Ginsburg’s Marijuana Use Far From Rare in His Age Group With AM-Ginsburg Bjt
WASHINGTON (AP) _ More than a quarter of Americans over age 25 say they have tried marijuana at least once, and that number is slowly increasing, federal statistics show.
The figures from the National Institute on Drug Abuse back up President Reagan’s contention that his 41-year-old Supreme Court nominee, Douglas H. Ginsburg, is part of a generation that experimented with the drug in the late 1960s and early 1970s.
Jeff Edwards, assistant director of the National Association for the Reform of Marijuana Laws, said Friday the statistics ″don’t surprise us a bit. A lot of people in that generation tried marijuana, decided it wasn’t for them and quit.″
And Edwards predicted that ″as those people who went to college in the late ’60s and early ’70s get older, we’re going to see more instances of people seeking public office who have tried marijuana.″
Ginsburg acknowledged in a statement Thursday that he had used marijuana once in the 1960s and several times in the 1970s. Sen. Arlen Specter, R-Pa., reported Friday that Ginsburg had told senators he had used the illegal drug as recently as 1979, while a Harvard Law School professor.
Reagan, saying he would stand by the nomination, said Friday, ″I’m old enough to have seen that era in which his generation and generations earlier than that - how it was taken and all.″
The National Institute on Drug Abuse, a part of the Department of Health and Human Services, surveys drug use among Americans over age 12 every three years.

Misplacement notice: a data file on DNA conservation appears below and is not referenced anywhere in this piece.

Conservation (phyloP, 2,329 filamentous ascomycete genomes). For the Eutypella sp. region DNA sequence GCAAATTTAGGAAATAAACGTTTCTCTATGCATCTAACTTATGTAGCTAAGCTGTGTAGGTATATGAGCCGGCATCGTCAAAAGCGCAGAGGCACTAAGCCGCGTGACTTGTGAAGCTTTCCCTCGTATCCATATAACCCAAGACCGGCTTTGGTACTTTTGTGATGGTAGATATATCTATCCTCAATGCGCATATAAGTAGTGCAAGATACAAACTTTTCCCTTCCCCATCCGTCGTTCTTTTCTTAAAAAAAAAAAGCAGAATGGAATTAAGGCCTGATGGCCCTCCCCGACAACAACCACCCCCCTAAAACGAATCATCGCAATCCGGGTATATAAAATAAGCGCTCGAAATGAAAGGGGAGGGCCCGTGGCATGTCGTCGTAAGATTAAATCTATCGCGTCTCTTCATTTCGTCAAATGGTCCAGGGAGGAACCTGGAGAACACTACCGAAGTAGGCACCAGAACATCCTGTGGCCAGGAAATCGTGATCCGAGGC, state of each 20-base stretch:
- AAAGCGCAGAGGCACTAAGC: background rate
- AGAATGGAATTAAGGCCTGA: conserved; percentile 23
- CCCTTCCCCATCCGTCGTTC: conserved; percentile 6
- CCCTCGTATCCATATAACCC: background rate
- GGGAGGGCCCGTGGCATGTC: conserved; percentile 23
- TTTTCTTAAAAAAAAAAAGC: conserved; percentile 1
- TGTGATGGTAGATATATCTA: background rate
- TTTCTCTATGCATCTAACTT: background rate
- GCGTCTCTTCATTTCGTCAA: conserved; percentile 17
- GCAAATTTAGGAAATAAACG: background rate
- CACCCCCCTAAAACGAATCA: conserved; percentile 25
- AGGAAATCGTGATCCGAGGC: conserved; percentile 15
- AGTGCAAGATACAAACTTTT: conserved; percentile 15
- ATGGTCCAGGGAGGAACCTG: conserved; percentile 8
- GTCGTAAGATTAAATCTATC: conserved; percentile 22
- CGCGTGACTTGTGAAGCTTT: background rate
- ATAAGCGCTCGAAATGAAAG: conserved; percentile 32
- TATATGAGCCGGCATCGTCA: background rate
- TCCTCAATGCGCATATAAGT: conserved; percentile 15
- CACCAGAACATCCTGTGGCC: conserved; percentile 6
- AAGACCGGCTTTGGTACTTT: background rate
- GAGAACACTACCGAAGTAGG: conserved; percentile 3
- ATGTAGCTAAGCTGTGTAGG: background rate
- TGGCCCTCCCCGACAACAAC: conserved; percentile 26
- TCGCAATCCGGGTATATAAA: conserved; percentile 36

In its most recent survey in 1985 of more than 8,000 people - excluding the homeless and those living on military bases and in prisons - the institute found that 33 percent of all Americans, or 62 million, had reported trying marijuana at least once in their lifetimes.
Of those, 5 million were youths aged 12 to 17, representing 24 percent of that age group.
Another 20 million were young adults, aged 18 to 25, representing 60 percent of that age group.
And 37 million Americans aged 26 or older, or 27 percent of the age group, said they had used marijuana at least once.
Joanne Hough, a spokesman for the institute, did not have the potential margin of error for the 1985 survey, or for an earlier one in 1982.
The overall number of Americans who had tried marijuana rose 2 percent between 1982 and 1985, the drug abuse institute’s figures show.
But the only age group with a growing number of members who had used the drug was the category for 26 or older. In 1982, 23 percent of them had reported trying the drug. Ms. Hough did not have the number of all adults.
″We see an aging of the population that tried the drug in the early 1970s,″ Ms. Hough said.
″A lot of people tried marijuana when they were young,″ agreed Charlotte Slider of Response Analysis, a survey-research company based in Princeton, N.J.
Response Analysis did some of the earliest polls on marijuana use. It conducted one in 1971 and another in 1972 for the National Commission on Marijuana and Drug Abuse.
The 1971 survey found that 40 percent of the 18-to-21-year-olds - college- age youths - had used marijuana.
In 1972, the percent jumped to 55 percent for the age group.
Thirty-eight percent of those in Ginsburg’s age group in 1971 - those who were 22 to 25 years old - reported they had tried marijuana. The following year, the percentage for the age group went up slightly to 40 percent.
As for whether marijuana use makes a difference for those seeking high office, a poll published Friday in USA Today found that 70 percent of respondents said it would make no difference in their vote if a presidential candidate had smoked marijuana in college. Another 27 percent said they would vote against a candidate who had used marijuana as a youth. The rest had no comment.
The poll by USA Today and Cable News Network was conducted Oct. 25 to 30 among 1,005 registered voters. The poll has a margin of error of three percentage points.